From: Peter Snowdon, Ripon.
YOUR CORRESPONDENTS (The Yorkshire Post, May 12 and 17) question the suggestion that 2.6m people turned out to watch the Tour de Yorkshire.
Most councils in Yorkshire have given at least £200,000 each in direct grants. Our roads are approaching Third-World conditions (No exaggeration, I was in Ghana recently). Yet those same councils who have neglected our roads spend thousands to keep the roads en route in pristine condition.
We can argue about the scale of the economic impact but the impact on councils is certain – that money goes out and it never comes back to fund direct services.
The Amaury Sports Organisation that runs these events makes £50m a year profit. Good luck to them. They have mastered the knack of getting local councils to divert public money to provide their lifeblood – roads, crowd control, policing etc.
We are told the economic benefits outweigh these subsidies. The supposed £64m benefit is calculated by Leeds Beckett University on a tiny and statistically insignificant survey.
If this event is so popular (and it is very popular, albeit for a few short moments as the peloton flashes by), then let it be like other popular events and paid for by supporters themselves or by sponsors. Let the Tour de Yorkshire stand on its own merits.
The Tour is a great community event. The TV coverage makes us all feel lucky to live in a fabulous part of the world, but the promotional effects are questionable. During the decline of the Roman Empire the authorities spent millions on circuses to placate the people. It was a waste of public money then and it is today – Rome fell.
City regions just tinkering
From: John Hall, Yorkshire Party, Harrogate.
PERHAPS it’s time Lord Jim O’Neill realised that the devolution debate has moved on and that his city-regional mayor concept is not the answer to Yorkshire’s economic problems.
The city mayor notion is little more than a bit of local economic management. It’s just tinkering at the edges, a faint-hearted attempt to appease the North. It is certainly not what Yorkshire folk want.
The CBI and the TUC are both in favour of a One Yorkshire administration, as is the Yorkshire Party. It would seem the Labour party are behind the One Yorkshire deal.
Lord Heseltine, who successfully dealt with Liverpool’s economic problems in the past, has come out in favour. And 85 per cent of those who voted in a community poll held by Barnsley and Doncaster councils said they would prefer to be part of a Yorkshire deal as opposed to a Sheffield City Region mayor.
James Brokenshire, the Housing and Communities Secretary, said: “I am looking closely at the sustainability of local government moving forward and where devolution and unitary authorities can seek to make a difference then I do want to advance that agenda.”
Well, Mr Brokenshire, you now have all the evidence you need. Yorkshire has a credible case for devolution. It is time to deliver.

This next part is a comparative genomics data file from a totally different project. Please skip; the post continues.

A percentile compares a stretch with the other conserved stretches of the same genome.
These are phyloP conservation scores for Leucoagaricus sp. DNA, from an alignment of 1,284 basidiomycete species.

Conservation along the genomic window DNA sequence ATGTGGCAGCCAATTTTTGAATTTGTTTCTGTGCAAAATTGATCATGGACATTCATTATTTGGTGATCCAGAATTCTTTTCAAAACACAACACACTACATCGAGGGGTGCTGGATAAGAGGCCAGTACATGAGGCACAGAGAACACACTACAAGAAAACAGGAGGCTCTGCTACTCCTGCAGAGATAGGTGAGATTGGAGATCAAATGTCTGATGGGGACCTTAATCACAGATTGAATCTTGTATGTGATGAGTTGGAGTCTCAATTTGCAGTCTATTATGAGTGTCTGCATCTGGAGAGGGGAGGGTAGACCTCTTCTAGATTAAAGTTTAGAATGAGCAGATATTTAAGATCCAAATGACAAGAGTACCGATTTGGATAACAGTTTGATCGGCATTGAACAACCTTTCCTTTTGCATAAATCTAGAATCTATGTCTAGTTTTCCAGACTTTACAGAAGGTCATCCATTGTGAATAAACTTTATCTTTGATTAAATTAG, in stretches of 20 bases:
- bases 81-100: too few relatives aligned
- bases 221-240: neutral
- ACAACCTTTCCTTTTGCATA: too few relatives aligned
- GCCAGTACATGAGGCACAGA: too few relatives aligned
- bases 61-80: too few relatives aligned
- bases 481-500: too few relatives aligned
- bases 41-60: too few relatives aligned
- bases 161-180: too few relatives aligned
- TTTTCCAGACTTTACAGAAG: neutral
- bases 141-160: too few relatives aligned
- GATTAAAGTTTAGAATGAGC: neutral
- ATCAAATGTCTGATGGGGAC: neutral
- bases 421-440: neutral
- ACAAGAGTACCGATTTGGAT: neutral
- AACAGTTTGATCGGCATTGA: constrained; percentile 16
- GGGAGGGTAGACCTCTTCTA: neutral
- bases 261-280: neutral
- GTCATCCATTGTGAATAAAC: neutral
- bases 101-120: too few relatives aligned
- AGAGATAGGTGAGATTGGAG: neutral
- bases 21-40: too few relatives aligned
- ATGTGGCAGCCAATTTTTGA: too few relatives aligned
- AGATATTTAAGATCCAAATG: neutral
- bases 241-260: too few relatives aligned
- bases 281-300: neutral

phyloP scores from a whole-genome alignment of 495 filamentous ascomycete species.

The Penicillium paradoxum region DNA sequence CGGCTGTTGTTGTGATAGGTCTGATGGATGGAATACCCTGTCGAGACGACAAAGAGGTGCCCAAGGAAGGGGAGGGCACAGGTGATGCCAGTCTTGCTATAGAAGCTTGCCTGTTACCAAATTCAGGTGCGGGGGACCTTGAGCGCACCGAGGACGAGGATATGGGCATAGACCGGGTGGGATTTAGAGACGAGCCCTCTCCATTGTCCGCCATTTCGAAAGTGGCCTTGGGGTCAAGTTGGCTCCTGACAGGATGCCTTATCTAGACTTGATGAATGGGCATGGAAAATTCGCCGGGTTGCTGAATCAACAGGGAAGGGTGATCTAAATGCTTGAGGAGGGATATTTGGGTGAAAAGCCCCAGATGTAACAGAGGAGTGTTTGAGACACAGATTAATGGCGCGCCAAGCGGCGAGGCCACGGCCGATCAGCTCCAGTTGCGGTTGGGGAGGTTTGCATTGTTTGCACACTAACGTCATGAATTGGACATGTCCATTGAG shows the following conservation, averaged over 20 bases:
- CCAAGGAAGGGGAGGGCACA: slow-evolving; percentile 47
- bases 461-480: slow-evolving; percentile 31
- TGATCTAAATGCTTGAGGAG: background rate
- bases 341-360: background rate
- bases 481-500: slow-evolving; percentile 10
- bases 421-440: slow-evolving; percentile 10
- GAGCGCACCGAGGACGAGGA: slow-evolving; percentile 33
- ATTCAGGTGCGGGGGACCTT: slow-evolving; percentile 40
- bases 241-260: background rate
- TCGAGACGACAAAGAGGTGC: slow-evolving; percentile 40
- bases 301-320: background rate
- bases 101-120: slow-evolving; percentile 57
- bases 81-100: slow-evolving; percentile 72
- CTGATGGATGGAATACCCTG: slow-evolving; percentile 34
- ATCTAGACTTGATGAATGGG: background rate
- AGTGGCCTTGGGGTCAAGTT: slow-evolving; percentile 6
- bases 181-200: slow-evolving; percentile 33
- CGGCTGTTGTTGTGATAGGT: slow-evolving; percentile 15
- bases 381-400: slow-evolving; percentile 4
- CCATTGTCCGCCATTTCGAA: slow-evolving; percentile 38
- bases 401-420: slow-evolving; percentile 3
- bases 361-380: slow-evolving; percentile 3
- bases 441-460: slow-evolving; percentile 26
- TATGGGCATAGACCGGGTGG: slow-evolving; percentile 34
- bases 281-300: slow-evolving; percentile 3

Pride and prejudice
From: Brian H Sheridan, Lodge Moor, Sheffield.
I AM not proud of being British. There, I’ve said it, but if it will mitigate the backlash from readers who would call me a traitor, neither am I ashamed of being British.
I am British by pure accident of birth, just as I am a Yorkshireman, another reality in which I can take no pride.
Of course I like England and Yorkshire to win but I would rather Barnsley FC be promoted next season than England win the World Cup this summer because being a Reds fan is of my own doing (though I often joke that I have never forgiven my father for first taking me to Oakwell at an early age).
The notion that a certain provenance somehow makes one a superior individual is absurd.
Some years ago a newspaper reported that a London bus driver had politely asked an American visitor to wait his turn to get on the bus. He replied angrily: “Don’t tell me what to do: I am an American”. No disrespect to a smaller nation but a good riposte would have been: “Well I’m an Albanian and I’m telling you not to push in.”
Cameras on wrong roads
From: John Fisher, Menwith Hill.
THE number of people having to attend speed awareness courses seem to be increasing and many of the vans with cameras appear to be sited on roads where very few, if any, accidents have been recorded.
Is this yet another attempt by the Government to fund our essential services? If attending these courses fails to reduce the number of accidents, the Government should try siting the mobile cameras in the inner, and outer, city areas where most of the accidents appear to be recorded.
Flyover to ease traffic
From: Terry Morrell, Willerby.
THE biggest traffic hold-up on the Humber Bridge to Beverley route is at The Ketch roundabout in Willerby.
Some form of flyover could be integrated into the current landscape profile and should not cost a fortune.